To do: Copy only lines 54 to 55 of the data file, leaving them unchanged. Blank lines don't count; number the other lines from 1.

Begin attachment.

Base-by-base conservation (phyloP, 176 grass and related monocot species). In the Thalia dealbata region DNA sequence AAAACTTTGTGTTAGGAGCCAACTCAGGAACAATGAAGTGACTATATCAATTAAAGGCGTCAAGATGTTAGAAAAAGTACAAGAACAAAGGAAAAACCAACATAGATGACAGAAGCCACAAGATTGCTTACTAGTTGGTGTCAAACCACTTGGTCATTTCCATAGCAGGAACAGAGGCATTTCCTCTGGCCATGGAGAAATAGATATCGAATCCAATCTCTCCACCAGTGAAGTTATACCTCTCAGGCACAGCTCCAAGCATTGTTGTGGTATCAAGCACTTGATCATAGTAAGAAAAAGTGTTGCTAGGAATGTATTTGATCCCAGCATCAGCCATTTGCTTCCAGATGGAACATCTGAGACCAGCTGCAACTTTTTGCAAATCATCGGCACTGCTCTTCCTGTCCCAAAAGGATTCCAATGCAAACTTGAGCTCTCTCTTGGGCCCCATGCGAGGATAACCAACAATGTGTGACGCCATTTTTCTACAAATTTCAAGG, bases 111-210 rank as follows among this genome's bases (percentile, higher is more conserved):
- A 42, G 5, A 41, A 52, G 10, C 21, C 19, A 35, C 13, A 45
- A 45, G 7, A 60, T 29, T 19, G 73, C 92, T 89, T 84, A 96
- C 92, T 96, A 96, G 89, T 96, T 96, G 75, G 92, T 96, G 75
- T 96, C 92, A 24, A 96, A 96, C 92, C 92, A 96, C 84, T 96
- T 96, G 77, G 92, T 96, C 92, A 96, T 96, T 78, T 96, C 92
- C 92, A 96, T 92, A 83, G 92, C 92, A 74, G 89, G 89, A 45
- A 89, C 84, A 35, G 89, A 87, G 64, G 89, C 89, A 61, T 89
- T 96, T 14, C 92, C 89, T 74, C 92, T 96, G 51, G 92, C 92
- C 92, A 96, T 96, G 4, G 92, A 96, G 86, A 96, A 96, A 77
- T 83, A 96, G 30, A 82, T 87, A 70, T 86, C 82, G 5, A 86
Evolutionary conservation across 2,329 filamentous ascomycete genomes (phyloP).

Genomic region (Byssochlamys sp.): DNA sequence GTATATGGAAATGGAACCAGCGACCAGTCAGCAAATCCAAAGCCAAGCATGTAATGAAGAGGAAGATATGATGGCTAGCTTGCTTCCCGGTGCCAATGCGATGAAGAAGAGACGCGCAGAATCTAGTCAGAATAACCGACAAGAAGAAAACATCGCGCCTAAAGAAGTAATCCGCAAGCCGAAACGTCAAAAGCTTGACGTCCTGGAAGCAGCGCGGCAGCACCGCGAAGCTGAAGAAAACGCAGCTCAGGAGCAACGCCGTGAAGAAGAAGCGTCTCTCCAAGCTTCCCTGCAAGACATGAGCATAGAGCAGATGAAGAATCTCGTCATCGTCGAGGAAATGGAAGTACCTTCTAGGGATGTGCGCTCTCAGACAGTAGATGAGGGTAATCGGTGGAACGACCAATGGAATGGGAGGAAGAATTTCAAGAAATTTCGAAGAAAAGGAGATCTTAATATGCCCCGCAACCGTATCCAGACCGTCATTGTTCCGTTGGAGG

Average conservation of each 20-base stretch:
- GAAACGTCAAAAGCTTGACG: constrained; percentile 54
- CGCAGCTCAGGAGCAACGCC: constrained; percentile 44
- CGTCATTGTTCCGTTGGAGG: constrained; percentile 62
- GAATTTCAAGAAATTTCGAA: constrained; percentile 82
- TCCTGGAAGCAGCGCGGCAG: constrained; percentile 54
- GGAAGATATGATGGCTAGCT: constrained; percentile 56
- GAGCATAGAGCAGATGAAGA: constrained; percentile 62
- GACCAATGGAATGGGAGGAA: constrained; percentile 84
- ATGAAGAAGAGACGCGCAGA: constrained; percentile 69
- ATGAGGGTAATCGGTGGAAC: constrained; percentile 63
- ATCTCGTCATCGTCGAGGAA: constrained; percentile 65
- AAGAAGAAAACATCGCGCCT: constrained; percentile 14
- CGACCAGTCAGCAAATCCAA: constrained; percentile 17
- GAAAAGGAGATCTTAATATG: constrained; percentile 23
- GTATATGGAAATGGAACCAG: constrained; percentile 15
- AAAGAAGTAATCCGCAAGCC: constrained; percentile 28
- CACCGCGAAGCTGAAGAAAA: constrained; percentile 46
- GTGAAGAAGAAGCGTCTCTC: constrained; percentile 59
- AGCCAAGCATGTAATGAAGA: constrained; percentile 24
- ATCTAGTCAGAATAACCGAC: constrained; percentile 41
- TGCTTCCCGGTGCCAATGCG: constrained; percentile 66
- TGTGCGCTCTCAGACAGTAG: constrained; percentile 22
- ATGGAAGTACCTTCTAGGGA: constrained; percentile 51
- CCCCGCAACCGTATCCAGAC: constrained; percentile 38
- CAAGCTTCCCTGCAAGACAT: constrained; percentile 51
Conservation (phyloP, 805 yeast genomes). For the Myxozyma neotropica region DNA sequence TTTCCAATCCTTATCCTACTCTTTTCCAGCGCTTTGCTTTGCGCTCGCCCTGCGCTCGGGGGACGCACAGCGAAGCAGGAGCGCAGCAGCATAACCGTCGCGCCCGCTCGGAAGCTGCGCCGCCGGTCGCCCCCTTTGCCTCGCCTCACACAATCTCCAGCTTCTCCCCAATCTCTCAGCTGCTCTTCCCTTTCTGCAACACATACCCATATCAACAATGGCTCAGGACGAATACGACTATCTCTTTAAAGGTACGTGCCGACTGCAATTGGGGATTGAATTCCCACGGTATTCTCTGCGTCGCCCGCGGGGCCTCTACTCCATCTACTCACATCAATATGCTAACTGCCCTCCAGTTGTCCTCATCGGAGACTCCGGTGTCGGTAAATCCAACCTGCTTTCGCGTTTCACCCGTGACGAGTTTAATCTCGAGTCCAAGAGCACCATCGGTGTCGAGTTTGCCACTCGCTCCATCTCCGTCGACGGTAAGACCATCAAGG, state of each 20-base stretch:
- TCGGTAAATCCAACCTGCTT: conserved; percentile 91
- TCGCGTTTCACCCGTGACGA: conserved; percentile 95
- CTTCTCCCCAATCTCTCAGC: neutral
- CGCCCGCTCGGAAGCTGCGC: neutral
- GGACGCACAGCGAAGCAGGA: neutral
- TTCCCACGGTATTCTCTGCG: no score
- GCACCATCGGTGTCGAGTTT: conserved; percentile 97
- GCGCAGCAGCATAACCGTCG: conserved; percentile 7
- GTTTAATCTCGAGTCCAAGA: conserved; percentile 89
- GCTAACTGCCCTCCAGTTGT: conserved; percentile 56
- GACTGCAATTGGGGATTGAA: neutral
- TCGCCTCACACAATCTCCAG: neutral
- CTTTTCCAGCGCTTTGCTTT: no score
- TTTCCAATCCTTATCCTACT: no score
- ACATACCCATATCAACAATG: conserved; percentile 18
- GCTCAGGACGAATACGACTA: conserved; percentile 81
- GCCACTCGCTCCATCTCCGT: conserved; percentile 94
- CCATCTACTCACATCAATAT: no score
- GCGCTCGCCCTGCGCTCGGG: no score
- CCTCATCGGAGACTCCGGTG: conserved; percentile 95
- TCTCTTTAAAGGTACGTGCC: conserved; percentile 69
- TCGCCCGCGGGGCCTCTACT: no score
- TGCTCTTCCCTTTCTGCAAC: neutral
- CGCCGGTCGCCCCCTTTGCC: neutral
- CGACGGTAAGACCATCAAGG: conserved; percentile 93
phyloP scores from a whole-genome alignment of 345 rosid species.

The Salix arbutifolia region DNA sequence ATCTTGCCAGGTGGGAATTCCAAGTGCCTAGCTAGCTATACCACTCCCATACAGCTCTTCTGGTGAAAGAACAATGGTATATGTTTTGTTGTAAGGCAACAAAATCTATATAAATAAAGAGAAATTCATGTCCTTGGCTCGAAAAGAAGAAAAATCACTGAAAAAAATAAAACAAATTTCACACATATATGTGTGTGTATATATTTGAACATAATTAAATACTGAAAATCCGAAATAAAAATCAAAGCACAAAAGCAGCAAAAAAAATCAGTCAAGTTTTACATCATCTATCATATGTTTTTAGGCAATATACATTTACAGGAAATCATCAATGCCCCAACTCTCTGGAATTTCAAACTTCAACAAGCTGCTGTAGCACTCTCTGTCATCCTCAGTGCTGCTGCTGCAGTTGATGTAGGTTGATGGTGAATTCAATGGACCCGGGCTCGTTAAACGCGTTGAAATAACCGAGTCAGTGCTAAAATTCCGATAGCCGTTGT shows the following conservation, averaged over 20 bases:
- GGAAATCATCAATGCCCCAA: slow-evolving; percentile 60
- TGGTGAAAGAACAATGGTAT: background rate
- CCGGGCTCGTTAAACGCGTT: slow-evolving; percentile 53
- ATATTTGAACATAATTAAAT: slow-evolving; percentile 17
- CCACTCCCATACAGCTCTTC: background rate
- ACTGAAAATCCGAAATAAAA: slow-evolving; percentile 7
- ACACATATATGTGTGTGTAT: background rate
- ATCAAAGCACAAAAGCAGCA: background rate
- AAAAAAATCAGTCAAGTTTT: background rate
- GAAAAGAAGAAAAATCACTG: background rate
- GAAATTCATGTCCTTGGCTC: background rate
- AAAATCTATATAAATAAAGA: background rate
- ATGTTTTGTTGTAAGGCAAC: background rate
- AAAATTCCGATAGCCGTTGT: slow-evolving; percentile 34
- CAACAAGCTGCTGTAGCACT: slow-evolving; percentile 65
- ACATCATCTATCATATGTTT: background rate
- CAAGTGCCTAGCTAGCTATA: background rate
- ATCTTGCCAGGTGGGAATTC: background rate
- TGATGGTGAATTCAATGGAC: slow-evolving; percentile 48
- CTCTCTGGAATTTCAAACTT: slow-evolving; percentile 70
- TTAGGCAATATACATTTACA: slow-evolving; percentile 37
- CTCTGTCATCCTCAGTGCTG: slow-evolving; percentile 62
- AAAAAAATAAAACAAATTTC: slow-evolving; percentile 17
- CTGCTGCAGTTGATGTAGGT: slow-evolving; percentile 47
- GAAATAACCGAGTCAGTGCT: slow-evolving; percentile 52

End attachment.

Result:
- TTTCCAATCCTTATCCTACT: no score
- ACATACCCATATCAACAATG: conserved; percentile 18